Startup Reads: 11 Books Every Early-Stage Entrepreneur Should Read

I haven’t always been a big reader, but I’ve got more into it over the past few years of working with startups. In a past article, Five Pillars of Success: Curated Content for Early-Stage Entrepreneurs, I mentioned that last year I read 12 books. This year, instead of aiming for double (24), I set myself a stretch goal, and I’m aiming for 48. Will I make it? I’m going strong so far. 

With all this reading, I’ve come across some great books. I know lists are supposed to be top 10, but I loved all 11 of these too much to cut one off the list. 

Here my 11 top reads for early-stage entrepreneurs:

11. Start With Why: How Great Leaders Inspire Everyone To Take Action, by Simon Sinek

Why are you building this company? Why should people listen? Why are others successful, and you aren’t? This book may make you rethink why you’re building what your startup—but it will also surely help you tell your story better… or get you to work on something more aligned with your why. 

10. The Lean Startup: How Today’s Entrepreneurs Use Continuous Innovation to Create Radically Successful Businesses, by Eric Ries

A book for aspiring entrepreneurs and early stage founders, Ries breaks it down into simple steps: how to systematically approach building your business, get it validated, make it profitable, and set up the basics for it to grow.

9. Do More Faster: Techstars Lessons to Accelerate Your Startup, by David Cohen & Brad Feld

Written by our Techstars co-founders, this book is an easy read of  bite-sized advice from across the brilliant worldwide network itself. Perfect for those who are new to the startup world to and want to figure out how to set up your company, get customers, hire—and many other must-knows for any early stage entrepreneur. 

8. Delivering Happiness: The Path to Passion, Profits, and Purpose, by Tony Hsieh

If you’re building a company and want to learn about how to make a good customer-centric business, with the best company culture, this book will show you how. It’s about more than just business, though, it’s also about life.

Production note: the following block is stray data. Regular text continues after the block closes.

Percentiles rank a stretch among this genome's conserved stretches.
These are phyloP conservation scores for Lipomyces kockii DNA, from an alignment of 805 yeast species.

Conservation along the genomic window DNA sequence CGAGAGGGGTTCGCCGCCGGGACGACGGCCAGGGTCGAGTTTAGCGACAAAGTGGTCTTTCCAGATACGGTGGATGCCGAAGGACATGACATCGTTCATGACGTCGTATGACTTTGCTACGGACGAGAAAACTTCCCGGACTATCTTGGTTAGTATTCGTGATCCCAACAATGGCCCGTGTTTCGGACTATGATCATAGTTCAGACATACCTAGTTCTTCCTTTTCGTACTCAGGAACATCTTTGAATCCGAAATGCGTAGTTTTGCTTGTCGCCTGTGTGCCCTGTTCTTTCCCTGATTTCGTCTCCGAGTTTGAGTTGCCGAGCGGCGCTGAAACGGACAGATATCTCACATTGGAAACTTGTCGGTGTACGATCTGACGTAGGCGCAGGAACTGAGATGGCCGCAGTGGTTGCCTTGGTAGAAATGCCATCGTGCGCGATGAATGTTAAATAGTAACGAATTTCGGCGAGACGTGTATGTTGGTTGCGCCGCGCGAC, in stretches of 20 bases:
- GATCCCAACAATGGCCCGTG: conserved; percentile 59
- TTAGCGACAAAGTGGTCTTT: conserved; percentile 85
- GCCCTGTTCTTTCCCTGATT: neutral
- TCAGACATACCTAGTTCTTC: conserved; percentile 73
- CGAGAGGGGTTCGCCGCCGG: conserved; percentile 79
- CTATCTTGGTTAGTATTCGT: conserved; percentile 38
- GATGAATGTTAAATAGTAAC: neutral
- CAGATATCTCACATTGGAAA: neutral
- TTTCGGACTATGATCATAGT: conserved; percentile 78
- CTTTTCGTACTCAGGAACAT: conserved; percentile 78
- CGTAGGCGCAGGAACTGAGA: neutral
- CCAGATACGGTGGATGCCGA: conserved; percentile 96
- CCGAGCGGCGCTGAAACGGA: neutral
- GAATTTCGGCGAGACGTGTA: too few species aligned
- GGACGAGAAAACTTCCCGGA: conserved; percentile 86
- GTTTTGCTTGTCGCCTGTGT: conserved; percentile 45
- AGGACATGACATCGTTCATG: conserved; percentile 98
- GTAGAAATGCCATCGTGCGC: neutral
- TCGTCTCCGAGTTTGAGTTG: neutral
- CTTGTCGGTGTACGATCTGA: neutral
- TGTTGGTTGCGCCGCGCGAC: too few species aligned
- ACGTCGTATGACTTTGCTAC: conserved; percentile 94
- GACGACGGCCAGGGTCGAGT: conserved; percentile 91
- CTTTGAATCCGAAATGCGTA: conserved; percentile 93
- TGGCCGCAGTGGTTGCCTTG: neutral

7. Lean In: Women, Work, and the Will to Lead, by Sheryl Sandberg

Every company should make this book mandatory reading. It opened my eyes to gender inequality. While putting some responsibility on men to support women more, it also details how women can take the lead themselves to take part, aim higher, and take more risks. 

6. Sprint: How To Solve Big Problems and Test New Ideas in Just Five Days, by Jake Knapp

Know what the biggest startup killer is? Lack of market: when you build something no one wants. This is the book that the Google team wrote and practiced, and it will show you how to test (and possibly invalidate) ideas in five days. My team at Evolve used it before we sold our company to Hubspot, so I can tell you that it really works.

5. Play Bigger: How Pirates, Dreamers, and Innovators Create and Dominate Markets, by Al Ramadam, Dave Peterson, Christopher Lockhead, and Kevin Maney

This book explains how launching a startup is more than about creating and launching products. It discusses why you should consider launching a product category, and how and why to condition the market so they demand your solution. 

4. Hacking Growth: How Today’s Fastest-Growing Companies Drive Breakout Success, by Sean Ellis & Morgan Brown

In my opinion, the number one growth marketing book of all time. I’ve read it yearly since 2010, and recommended it to every founder I meet. Need customers? Is your current customer acquisition strategy not working? Not sure how to run marketing experiments? Read this!

3. Never Split the Difference: Negotiating as if Your Life Depended On It, by Chris Voss

Written by an ex-FBI hostage negotiator, this is the book that every one of my book club members said I have to include here. It’s the way to get better at negotiations and influence—and get what you want. Note: it’s not just useful for sales people, it’s helpful for all types of negotiations, or even discussions with partners, friends, or family.

2. Mastering the VC Game: A Venture Capital Insider Reveals How to Get from Start-up to IPO on Your Terms, by Jeffrey Bussgang

This is one you won’t find on other lists. It’s a perspective from the other side: an entrepreneur turned VC. So keep this a secret. Knowing how they think will help you plan your moves. It’s a little more technical and financial than the others here, but it’s worth the read when you’re a little later on and want that opposite perspective.

And my #1 recommendation is….

1. Elon Musk: Tesla, SpaceX, and the Quest for a Fantastic Future, by Ashlee Vance

If you’re looking for inspiration about changing the world, look no further. In my eyes, Elon is by far the greatest innovator of our time. I mean, he brought together a brilliant team, and learnt how to build a rocket from scratch, for a lot less money too. I also really appreciate that Elon didn’t get “final revisions,” so the book has a certain raw, unbiased lens.

So now what? Go read the books. You don’t have to read one a week like me or even one a month, but if there’s one thing I learnt from all of these books, you have to set goals so you can stay motivated and keep it consistent.

Lastly, don’t forget to reread your books. In case you didn’t know, the most successful people in the world all say that you shouldn’t just read a book once and put it away. The best part is reading it again when older, smarter, at a different stage, or after you’ve gone through different experiences that the book touched on — unlocking more value from the book for you.